School board members also make decisions about police in schools and disciplinary actions that disproportionately harm Black and disabled students without increasing safety.
Your Local Voter Toolkit
Find a Polling Place
If you’re voting early
Registered and eligible voters may vote at ANY early voting location located in the county of residence. Whether you are at home, work, or out running errands, you will be able to find a polling place near you.
To find a polling place: Visit My Voter Page two days prior to the first day of early voting. Polling place hours vary at each early voting site.
If you’re voting on Election Day
In some counties, like Travis & Harris County, you can vote at any polling place in the county on Election Day!
In other counties, you will need to go to your assigned voting location. Visit My Voter Page to find your assigned polling place. Polling place hours vary at each early voting location.
For questions regarding polling places, you can always consult your County Elections Office.
Know Your Ballot
Before you go to your polling place, make sure that the school board members you vote for align with your values. Important school board races will be happening in these key Texas districts*:
While we linked various resources above, you can find more information about your local school board races through vote411.org, your local League of Women Voters, your local newspapers, and candidate websites.
*The list above is not comprehensive. If you don’t see your local district, you can check your local ballot here.
★ In-person early voting: April 24 to May 2
★ Last day to apply for Vote by Mail (VBM) ballot: April 25
★ Election Day and last day for Vote by Mail Ballot to be received: May 6
Have the Right I.D.
Make sure that you bring the right form of ID to your voting place. Know your options if you don’t have the right kind of identification, or run into any issues with your address, ID, or name. Learn more about voter ID here.
Know Your Voter Rights
Every eligible Texan has the right to vote and be part of making decisions for our communities. We’ve compiled information about your voting rights here, with directions on where to go if you need to know more.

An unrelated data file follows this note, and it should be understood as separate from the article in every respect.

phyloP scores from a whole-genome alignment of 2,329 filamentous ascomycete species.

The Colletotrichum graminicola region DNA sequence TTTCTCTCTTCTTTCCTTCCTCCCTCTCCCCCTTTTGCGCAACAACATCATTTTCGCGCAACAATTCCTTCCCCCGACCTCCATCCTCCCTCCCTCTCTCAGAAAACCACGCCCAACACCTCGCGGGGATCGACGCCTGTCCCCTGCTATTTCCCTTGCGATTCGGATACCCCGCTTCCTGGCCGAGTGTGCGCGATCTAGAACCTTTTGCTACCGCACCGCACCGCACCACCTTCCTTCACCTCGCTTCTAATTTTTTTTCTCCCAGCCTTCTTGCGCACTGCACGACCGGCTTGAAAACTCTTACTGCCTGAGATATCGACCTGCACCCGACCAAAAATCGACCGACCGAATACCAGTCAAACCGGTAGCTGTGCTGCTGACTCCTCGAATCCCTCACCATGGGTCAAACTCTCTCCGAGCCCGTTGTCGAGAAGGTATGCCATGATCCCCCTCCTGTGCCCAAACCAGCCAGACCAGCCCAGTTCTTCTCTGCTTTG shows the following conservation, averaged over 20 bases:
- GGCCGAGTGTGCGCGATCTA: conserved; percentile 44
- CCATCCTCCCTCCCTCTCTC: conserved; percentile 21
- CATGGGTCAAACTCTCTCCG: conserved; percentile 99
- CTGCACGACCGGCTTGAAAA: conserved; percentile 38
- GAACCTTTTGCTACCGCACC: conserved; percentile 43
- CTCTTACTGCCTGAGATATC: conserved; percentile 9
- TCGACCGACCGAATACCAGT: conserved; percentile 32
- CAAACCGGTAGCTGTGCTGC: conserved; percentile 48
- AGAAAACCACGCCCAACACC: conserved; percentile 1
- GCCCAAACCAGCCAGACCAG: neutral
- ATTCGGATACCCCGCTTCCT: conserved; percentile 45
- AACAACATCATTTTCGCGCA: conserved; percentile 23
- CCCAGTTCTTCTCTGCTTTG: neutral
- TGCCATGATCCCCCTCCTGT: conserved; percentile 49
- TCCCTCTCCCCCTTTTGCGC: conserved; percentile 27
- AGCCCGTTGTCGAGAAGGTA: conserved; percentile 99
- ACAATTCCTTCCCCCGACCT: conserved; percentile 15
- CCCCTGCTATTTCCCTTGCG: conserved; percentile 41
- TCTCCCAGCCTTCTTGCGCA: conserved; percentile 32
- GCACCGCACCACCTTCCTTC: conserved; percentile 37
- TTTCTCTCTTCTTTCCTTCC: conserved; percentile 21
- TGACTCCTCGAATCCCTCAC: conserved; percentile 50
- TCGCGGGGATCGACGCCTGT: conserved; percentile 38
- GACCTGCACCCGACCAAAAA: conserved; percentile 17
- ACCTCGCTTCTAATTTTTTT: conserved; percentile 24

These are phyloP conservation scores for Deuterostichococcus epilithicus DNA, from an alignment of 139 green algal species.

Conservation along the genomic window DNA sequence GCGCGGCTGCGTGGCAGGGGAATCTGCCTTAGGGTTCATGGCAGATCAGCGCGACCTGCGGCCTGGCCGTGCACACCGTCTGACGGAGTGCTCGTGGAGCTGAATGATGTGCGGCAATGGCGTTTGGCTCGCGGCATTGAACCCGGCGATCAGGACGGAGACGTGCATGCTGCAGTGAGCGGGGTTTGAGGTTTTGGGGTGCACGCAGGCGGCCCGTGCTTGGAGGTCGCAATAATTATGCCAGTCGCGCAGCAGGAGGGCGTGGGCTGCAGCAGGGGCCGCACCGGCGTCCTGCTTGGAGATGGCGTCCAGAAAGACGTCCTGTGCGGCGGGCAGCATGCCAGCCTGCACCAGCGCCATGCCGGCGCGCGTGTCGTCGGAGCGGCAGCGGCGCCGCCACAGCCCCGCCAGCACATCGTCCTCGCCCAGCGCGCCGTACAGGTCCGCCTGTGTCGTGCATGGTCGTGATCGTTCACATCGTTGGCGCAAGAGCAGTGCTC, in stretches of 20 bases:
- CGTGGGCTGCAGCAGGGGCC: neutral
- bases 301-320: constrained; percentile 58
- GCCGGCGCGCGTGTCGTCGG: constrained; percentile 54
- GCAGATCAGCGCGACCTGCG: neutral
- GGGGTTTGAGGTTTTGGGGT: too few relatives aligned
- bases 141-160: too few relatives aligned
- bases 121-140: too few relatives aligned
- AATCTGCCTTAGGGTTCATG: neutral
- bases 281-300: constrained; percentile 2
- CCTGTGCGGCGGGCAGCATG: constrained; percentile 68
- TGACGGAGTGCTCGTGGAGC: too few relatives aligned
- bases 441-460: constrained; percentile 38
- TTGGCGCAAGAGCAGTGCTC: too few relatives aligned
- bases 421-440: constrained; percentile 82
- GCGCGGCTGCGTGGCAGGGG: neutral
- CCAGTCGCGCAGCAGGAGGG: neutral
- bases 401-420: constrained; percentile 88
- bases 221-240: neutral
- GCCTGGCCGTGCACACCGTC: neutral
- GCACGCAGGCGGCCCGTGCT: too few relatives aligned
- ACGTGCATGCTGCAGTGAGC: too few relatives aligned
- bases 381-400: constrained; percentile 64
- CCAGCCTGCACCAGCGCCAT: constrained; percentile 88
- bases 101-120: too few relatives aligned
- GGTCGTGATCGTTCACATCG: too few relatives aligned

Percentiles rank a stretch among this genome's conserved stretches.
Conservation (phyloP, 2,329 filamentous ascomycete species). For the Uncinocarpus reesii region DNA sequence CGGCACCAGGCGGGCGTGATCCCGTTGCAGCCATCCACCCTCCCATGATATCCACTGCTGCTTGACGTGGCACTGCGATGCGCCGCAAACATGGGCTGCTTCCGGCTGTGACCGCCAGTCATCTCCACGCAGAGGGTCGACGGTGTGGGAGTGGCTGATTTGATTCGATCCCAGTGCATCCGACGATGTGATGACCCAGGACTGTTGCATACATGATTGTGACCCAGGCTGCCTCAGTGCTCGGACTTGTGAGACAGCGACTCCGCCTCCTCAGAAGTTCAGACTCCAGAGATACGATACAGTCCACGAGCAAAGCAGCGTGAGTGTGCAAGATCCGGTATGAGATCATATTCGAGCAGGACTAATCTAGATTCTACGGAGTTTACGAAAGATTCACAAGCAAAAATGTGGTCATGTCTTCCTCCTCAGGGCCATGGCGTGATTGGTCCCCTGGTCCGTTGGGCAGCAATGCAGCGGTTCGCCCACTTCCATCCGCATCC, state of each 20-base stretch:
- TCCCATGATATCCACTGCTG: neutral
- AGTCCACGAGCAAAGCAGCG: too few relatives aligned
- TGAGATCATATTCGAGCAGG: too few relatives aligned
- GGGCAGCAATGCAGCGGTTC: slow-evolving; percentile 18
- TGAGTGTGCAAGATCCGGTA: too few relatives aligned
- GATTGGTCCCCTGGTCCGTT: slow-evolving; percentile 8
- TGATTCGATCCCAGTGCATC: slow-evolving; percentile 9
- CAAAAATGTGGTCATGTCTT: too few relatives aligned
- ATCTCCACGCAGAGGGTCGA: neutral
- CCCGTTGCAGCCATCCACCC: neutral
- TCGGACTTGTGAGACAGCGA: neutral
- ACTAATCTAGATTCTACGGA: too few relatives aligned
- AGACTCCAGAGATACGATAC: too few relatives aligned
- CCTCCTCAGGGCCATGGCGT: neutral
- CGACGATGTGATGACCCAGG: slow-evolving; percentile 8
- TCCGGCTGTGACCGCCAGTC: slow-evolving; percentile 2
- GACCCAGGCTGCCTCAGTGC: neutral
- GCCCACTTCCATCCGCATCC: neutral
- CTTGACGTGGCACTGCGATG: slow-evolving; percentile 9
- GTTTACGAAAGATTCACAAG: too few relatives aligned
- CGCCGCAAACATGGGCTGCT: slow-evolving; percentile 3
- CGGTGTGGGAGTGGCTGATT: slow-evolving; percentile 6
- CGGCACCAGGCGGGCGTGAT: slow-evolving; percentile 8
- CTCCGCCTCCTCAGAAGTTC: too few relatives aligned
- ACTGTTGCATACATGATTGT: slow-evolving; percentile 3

Getting Time Off
Employers must grant employees paid leave to vote on Election Day, unless polls are open two hours before or after your regular working shift.
For Voters with Disabilities
You have the right to vote whether you have a disability or not, as long as you are registered to vote in Texas. This section covers some of the accommodations available to people with disabilities. Find more helpful voter resources from Disability Rights Texas here.
If a voter is physically unable to enter the polling place, they may ask that an election officer bring a ballot to the entrance of the polling place or to a car parked at the curbside. After the voter marks the ballot, they will give it to the election officer, who will put it in the ballot box. Or, at the voter’s request, a companion may hand the voter a ballot and deposit it for them.
Anyone who assists a voter must provide their relationship to the voter and address and sign an oath that they didn’t receive compensation.
Under Help America Vote Act (HAVA), all Texas counties must provide one direct electronic voting machine (DRE) at each polling place for use by voters with visual disabilities, so they may cast their ballot without assistance. These machines are equipped with headphones and a keypad.
Right to an Interpreter
An interpreter may be used if you and the election official cannot speak the same language. The interpreter must be a registered voter of the county, must take the oath of assistance and may interpret for any number of voters.